Ranfurly may soon have $13million spent on upgrading key facilities as the town’s area school and hospital look to the Government to back much-needed rebuilding.
Maniototo Area School has an $8million business case before the Ministry of Education to rebuild many of the school’s tired and out-of-date buildings, while Maniototo Health Services is planning a $5million rebuild of its facilities.
A proposal for the rebuild has been worked through by a project group, supported by the ministry, Maniototo Area School board of trustees chairman Dave Hutton-Atkins said.
“The school is just run down and there are too many classes for our allocation.”
It was now a case of waiting to see what the ministry decided.
The board of trustees was hoping to build a school that would serve the community well for the next 50 years, he said.
Among the proposed changes are classrooms that support modern teaching methods, distance learning and the teaching of information technology.
General manager Geoff Foster said he was pleased to have received a letter from the Southern District Health Board supporting the planned hospital rebuild.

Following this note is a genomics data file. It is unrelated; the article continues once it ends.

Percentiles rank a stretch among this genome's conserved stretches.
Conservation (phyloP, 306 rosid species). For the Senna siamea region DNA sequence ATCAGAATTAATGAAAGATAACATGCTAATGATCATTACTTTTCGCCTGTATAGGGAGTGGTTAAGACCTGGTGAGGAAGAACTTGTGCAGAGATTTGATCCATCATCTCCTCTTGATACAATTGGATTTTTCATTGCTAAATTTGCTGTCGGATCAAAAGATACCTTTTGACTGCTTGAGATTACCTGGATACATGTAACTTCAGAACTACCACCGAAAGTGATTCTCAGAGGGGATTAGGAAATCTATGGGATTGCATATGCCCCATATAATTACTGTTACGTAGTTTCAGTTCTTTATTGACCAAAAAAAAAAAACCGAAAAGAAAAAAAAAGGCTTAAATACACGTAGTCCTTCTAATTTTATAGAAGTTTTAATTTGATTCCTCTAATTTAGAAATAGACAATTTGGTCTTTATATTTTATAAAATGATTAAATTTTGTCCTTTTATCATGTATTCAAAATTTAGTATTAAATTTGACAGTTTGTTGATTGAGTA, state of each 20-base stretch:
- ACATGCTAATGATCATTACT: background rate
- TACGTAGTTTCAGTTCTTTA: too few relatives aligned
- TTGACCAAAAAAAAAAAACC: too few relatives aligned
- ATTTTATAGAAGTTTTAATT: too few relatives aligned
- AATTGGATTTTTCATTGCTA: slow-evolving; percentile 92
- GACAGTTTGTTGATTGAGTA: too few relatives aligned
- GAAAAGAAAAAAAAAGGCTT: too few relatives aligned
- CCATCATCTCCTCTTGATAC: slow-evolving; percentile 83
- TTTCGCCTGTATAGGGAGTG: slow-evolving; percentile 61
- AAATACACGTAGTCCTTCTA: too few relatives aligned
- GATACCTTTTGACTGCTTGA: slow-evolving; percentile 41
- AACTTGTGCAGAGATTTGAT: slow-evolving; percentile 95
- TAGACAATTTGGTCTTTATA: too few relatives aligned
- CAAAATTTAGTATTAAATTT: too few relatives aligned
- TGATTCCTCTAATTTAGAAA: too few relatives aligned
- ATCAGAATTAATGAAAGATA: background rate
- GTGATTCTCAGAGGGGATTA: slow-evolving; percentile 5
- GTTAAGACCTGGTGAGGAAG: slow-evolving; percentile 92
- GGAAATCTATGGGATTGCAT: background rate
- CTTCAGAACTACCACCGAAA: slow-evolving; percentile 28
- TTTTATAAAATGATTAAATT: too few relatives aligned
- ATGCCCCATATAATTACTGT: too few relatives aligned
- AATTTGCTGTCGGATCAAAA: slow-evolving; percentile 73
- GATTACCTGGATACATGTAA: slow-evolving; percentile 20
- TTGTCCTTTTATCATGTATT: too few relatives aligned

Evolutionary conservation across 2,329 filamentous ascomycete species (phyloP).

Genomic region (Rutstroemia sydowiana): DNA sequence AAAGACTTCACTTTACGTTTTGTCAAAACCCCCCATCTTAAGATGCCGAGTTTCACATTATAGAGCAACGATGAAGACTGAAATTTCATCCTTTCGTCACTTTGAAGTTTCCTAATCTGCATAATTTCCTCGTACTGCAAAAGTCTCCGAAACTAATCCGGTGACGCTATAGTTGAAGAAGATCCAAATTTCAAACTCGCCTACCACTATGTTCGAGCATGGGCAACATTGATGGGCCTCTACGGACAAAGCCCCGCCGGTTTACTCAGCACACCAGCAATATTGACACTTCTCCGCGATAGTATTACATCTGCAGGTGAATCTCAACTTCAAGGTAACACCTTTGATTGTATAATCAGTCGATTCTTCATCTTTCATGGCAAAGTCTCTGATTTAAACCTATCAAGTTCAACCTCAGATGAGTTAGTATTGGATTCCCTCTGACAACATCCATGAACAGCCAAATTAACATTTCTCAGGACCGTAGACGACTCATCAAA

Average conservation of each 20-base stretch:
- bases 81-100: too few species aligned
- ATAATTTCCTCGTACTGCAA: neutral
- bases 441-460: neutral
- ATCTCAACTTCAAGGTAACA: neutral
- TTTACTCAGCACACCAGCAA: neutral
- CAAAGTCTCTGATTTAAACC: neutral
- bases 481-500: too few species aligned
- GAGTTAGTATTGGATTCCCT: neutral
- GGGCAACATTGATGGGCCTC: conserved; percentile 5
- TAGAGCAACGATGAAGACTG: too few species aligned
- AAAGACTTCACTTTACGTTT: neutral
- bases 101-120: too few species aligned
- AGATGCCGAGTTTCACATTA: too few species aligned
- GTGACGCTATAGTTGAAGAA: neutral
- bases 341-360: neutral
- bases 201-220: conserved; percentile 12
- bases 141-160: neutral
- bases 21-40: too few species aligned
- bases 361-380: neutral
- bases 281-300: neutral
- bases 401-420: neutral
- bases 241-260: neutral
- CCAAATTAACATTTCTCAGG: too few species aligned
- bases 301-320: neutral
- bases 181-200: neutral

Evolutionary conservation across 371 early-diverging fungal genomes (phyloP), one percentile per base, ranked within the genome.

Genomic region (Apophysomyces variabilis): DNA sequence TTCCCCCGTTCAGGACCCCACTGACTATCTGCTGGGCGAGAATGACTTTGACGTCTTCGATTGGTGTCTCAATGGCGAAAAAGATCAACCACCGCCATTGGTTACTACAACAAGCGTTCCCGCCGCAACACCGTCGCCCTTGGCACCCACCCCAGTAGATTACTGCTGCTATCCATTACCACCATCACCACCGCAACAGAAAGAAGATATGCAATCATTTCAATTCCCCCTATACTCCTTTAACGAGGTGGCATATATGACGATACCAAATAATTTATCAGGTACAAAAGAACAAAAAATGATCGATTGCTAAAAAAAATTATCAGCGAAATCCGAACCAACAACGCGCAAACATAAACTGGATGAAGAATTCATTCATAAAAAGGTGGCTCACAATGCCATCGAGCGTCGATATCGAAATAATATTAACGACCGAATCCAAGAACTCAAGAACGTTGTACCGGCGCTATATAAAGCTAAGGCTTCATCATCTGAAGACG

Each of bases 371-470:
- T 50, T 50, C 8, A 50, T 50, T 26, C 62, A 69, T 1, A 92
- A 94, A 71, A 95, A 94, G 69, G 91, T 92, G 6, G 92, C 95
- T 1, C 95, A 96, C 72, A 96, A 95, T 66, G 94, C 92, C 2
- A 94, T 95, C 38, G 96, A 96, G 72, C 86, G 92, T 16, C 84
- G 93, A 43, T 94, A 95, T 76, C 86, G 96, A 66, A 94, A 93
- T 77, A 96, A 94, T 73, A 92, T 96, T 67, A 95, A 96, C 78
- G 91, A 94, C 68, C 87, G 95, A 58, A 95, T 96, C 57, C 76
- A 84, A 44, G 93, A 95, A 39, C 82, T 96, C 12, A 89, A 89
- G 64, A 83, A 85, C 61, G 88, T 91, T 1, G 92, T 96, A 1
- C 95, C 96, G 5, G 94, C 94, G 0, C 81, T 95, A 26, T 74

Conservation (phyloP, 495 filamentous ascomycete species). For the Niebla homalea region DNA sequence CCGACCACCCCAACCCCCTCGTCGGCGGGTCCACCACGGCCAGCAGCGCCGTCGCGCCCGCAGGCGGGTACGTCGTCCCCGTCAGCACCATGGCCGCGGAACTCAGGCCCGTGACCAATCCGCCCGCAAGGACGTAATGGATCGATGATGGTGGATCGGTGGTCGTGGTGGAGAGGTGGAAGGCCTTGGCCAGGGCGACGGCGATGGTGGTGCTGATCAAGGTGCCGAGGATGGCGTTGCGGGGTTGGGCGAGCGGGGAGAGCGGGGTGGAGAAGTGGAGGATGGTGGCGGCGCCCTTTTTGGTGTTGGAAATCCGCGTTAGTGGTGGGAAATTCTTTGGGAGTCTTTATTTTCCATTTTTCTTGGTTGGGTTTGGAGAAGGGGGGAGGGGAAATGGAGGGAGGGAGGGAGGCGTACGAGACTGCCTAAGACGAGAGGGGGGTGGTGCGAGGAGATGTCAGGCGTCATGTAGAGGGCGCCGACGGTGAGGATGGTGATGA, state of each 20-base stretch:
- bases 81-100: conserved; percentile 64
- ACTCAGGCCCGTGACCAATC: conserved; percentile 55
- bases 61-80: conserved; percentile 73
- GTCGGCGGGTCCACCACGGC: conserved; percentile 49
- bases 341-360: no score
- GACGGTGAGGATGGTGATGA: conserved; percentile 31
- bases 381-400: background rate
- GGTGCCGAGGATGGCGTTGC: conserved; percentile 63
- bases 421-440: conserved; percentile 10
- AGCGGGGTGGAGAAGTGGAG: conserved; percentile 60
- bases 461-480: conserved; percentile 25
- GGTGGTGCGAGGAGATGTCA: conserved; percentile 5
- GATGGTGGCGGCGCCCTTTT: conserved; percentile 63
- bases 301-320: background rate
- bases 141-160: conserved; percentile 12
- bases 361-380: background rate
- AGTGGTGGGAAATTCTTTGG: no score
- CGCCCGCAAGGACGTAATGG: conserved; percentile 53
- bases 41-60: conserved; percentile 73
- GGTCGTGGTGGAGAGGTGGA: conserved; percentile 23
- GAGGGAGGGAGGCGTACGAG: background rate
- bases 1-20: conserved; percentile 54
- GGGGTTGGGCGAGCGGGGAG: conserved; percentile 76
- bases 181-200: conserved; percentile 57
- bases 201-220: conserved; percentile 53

The company has more than $2million in cash reserves and with spirited community support is confident work will begin on the new hospital next year.
The hospital supports a population of just under 2000 people and also assists in dealing with accidents on the Otago Central Rail Trail.
The hospital was essential to the Maniototo community, given Ranfurly was more than an hour’s drive to Dunedin or Dunstan hospitals and with frequent heavy snow closing roads in winter, Mr Foster said.
“Geography is a big reason for us existing.”
Maniototo Health Services chairman Stuart Paterson said the new facilities would save the company more than $100,000 annually in expenditure as modern buildings would reduce energy consumption, maintenance costs and improve efficiency.
Under the redevelopment a new hospital building would be combined with the existing rest-home, which would be upgraded to modern standards.
The current hospital building was more than 80 years old and did not meet earthquake standards for a hospital, he said. The hospital is at 18% of the earthquake building code.
The company has approached the Maniototo Community Board and the Minister of Health, Jonathan Coleman, for financial assistance.
“We have had huge community [fundraising] support … everyone is focused on this at the moment,” Mr Paterson said.